Questions of the Week – Readers ask about business property at interchange, county board, tree trimming, snow moving

The following questions were asked recently by inquiring readers:

Q: Who owns the property where the Burger King business used to be located? Someone needs to get that property cleaned up because it is an eyesore at our interchange.

A: According to records with the York County Assessor’s office, the property ownership is listed as: Richard B. and Jody H. Swinney, Trustees.

 

Q: Is there a limit to how many people can apply for the vacant county commissioner seat?

A: No, there is no limit to the number of applicants.

They will all be interviewed in a public meeting of the board comprised of the county clerk, county treasurer and county attorney.

They all must live within the district’s boundaries, have a high school diploma or GED, and be a registered voter.

 

Q: I have seen a tree trimming crew in York a lot over the course of several months it seems. One crew comes through and trims, the other comes around later with a wood chipper. They seem to be just driving down an alley and trimming all the trees on different properties, so certainly they aren’t hired by individual property owners because it all seems so random. I’m just curious as to what is going on.

A: This tree trimming company is working for the Nebraska Public Power District. NPPD hired them to go through the city and determine if branches are encroaching upon power lines, as a way to maintain clear lines and avoid outages. So the crews determine if branches are too close, touching, etc., and trim accordingly. The impacted property owners are not charged for the services. The property owners are also given a heads up ahead of time, as flyers have been left on porches, etc., prior to the work being done.

 

Q: How old is York County?

A: The county recently turned 150. The city of York did as well.

 

Q: How many city council seats will be up for election this year?

A: Four. Each election cycle, four of the eight seats are on the ballot.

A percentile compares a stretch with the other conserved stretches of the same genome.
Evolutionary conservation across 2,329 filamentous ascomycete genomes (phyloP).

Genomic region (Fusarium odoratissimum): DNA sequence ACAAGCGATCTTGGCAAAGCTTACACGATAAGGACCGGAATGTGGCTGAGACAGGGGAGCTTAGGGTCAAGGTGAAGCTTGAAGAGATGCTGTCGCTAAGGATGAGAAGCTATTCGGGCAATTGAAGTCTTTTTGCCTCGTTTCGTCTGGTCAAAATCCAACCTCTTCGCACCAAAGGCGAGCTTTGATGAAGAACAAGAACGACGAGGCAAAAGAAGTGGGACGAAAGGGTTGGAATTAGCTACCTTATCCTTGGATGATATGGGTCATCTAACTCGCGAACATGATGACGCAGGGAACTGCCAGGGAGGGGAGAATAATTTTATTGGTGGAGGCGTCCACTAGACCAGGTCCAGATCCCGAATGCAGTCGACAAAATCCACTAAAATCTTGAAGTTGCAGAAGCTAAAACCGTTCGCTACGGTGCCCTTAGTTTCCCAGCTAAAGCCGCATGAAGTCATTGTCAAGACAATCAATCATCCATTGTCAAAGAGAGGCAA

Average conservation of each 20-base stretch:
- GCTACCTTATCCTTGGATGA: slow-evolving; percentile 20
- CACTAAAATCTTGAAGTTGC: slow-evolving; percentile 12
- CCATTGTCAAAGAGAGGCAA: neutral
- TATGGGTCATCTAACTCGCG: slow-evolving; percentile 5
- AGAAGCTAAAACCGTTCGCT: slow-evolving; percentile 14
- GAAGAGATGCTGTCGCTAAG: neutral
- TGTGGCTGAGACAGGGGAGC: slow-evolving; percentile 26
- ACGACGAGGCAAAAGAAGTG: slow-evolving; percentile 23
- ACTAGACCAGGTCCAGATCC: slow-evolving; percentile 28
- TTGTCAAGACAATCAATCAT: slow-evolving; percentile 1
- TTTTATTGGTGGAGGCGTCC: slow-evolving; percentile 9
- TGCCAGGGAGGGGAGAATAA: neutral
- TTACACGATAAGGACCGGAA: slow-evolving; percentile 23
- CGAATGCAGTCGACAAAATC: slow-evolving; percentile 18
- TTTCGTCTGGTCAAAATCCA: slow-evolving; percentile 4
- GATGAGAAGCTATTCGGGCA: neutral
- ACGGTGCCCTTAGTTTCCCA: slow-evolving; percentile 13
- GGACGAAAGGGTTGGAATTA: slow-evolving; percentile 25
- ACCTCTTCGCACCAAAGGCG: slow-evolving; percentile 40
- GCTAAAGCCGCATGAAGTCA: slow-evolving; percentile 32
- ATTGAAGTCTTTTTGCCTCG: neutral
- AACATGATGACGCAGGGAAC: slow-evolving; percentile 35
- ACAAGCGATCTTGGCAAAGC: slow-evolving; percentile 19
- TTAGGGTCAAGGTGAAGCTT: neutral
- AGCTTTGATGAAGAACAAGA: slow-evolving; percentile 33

Q: Is there a way to know how many bills advanced from last session to this session at the Unicameral?

A: A total of 110 bills were advanced in the past session to general file – the first round of deliberation – which can be taken up this session as soon as they are scheduled. Fourteen are on select file.

This is a 60-day session, which is scheduled to end on April 18.

 

Q: How does the city prioritize streets for snow removal?

A: City officials say, “the city prioritizes streets based on public safety services, traffic volumes and functional classifications. Priority will be placed on main arterial roads, public safety services (hospital, EMS, fire, police), schools and high traffic volume streets, while side streets and residential streets will be secondary. Once priority streets are sufficiently cleared, the crews will move to residential areas. Each crew member has primary and secondary routes, again placing priority on public safety services, schools and streets with high traffic volumes. The timing of plowing greatly depends on the timing of a storm and input from the local public safety departments.”

 

Q: When it snowed over Christmas, I saw some people pushing the snow from their properties into the streets. Isn’t that against regulations?

A: Yes, it is. City officials say pushing snow from driveways or sidewalks into the street is prohibited.

 

Q: A while back, you ran a story about home remedies to solve all kinds of problems. I was wondering if you included anything about gum in carpet. I have gum in my basement carpet after the grandkids were here for Christmas and I cannot get it out.

A: Referring back to old tried and true remedies, including some from old Heloise clippings, use good old vinegar.

It says to warm ¼ cup of white vinegar in the microwave. Dab a clean white cloth or towel into the vinegar, and then dab it onto the gum. Use a dull knife or the side of a spoon to scrape away as much gum as you can. Use an old toothbrush to brush away the remaining gum.

 

Q: As we opened a bottle of champagne on New Year’s Eve – the only bottle of champagne we buy all year – we wondered why we bother drinking it on Dec. 31.

A: When the drink started being bottled and sold to the masses in the 1880s, it was marketed as an “aspirational beverage.” The tradition is intended to “manifest riches and fulfill aspirations in the year to come.”

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